In February 2018, however, plaintiff Continental Western Insurance Co. declared itself subrogee of Rochester Hospitality and filed negligence and breach of contract claims pursuant to this court's diversity jurisdiction. According to Continental, it and Acadia share a common corporate parent, and counsel for Continental, who also serves as counsel for Acadia, “inadvertently” listed the wrong corporation as plaintiff as part of an honest mistake.[5] In discovery - and well within the statute-of-limitations period - Continental produced documents and signed interrogatory responses disclosing that Acadia, not Continental, was the true subrogee and real party in interest.[6] Neither Continental nor Acadia moved to correct this inadvertent error until summary judgment - nearly one year after disclosing this error, more than 18 months after the filing of the complaint, and well after the statute of limitations time-barred Acadia's claims.[7]

         II. Applicable Legal Standard

         Federal Rule of Civil Procedure 17 governs parties' capacities to sue or be sued. Rule 17(a)(1) requires that legal actions “be prosecuted in the name of the real party in interest.” While the failure to do so would normally warrant a dismissal, under Rule 17(a)(3), courts may not dismiss an action for failing to comply with Rule 17(a)(1) “until, after an objection, a reasonable time has been allowed for the real party in interest to ratify, join, or be substituted into the action.” If the ratification, joinder, or substitution is permitted, “the action proceeds as if it had been originally commenced by the real party in interest.” Id. Thus, for statute of limitations and jurisdictional purposes, the real party in interest's claim dates back the filing of the original complaint, even if the Rule 17 motion was filed after the limitations period had expired. Maddalone v. Okada Shosen, KK, 756 F.2d 886, 887 (1st Cir. 1985); Prevor-Mayorsohn Caribbean, Inc. v. Puerto Rico Marine Mgmt., Inc., 620 F.2d 1, 3 n.2 (1st Cir. 1980); see also In re Lorazepam & Clorazepate Antitrust Litig., 631 F.3d 537, 542 (D.C. Cir. 2011) (rejecting argument that diversity jurisdiction attached at the time the real parties in interests joined an action).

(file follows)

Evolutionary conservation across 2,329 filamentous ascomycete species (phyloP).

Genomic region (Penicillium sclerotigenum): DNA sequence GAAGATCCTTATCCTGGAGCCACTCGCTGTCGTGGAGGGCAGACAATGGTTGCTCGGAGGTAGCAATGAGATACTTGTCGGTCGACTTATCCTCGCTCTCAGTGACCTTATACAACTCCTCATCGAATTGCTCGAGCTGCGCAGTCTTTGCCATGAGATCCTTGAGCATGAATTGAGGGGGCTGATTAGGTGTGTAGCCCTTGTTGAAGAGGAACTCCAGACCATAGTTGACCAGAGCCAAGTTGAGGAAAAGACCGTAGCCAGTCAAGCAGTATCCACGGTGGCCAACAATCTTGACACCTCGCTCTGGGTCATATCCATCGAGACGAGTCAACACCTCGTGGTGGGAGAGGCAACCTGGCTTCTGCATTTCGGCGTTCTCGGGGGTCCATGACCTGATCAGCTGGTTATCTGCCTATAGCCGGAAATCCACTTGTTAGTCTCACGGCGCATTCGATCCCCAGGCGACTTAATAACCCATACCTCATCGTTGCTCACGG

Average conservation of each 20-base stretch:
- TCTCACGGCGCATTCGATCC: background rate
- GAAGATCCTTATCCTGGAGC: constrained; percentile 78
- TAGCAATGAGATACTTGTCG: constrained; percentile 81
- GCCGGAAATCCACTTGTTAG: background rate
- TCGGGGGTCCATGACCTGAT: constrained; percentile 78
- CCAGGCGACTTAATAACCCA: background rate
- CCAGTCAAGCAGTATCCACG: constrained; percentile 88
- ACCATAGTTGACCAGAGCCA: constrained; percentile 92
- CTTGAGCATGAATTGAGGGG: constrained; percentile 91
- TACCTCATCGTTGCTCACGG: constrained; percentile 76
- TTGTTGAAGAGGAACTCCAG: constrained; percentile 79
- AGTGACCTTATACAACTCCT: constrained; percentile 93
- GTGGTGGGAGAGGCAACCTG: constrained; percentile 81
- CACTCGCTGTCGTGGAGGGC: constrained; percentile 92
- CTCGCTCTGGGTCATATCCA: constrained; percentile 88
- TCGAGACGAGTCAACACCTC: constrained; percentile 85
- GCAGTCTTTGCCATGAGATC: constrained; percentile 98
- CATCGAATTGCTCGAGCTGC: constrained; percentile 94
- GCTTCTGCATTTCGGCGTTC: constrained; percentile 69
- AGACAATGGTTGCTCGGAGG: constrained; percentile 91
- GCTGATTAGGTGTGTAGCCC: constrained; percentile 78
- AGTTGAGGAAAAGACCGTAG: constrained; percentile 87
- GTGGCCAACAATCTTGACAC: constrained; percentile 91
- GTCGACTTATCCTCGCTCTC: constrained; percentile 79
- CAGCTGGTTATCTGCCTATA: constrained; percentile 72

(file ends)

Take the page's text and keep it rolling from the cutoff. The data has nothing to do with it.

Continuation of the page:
III. Analysis

         In moving for summary judgment, Superior Fire asks that the court dismiss Continental's claims, arguing that because Acadia, and not Continental, is the true subrogee and real party in interest, Continental lacks standing to assert the hotel's subrogated claims. Continental does not dispute that it lacks constitutional standing, [8] and instead has moved to substitute Acadia as plaintiff under Fed.R.Civ.P. 17 to cure its standing deficiency and “avoid injustice” arising from “an honest mistake.”[9] As discussed herein, the proposed substitution cannot be granted under Rule 17 because it would require conferring subject matter jurisdiction where such jurisdiction would otherwise not exist. Accordingly, the court dismisses this case for lack of standing without reaching Superior Fire's arguments for the entry of summary judgment.

         The First Circuit Court of Appeals has not yet opined on whether a plaintiff may use substitution under Rule 17(a)(3) to remedy a standing deficiency when, like Continental here, the plaintiff lacks standing to bring any of the claims in the complaint. As Superior Fire notes, at least one Court of Appeals has held that a plaintiff that lacks standing to bring an action also lacks “standing to make a motion to substitute [a] real party in interest, ” even when its attorney has mistakenly named the wrong client as the plaintiff in a subrogation complaint. SeeZurich Ins. Co. v. Logitrans, Inc., 297 F.3d 528, 530-31 (6th Cir. 2002) (holding that Rule 17 “must be read with the limitation that a federal district court must, at a minimum arguably have subject matter jurisdiction over the original claims”). This strict decision has “met . . . some criticism” from courts and legal commentators. See, e.g., Cortlandt St. Recovery Corp. v. Hellas Telecomm., S.À.R.L., 790 F.3d 411, 423 (2d Cir. 2015); 13A Wright and Miller, Fed. Prac. & Proc. Juris. § 3531 (3d ed. Supp. 2019). If Zurich's holding is the law in the First Circuit, then this court must find that Continental lacks standing even to seek ...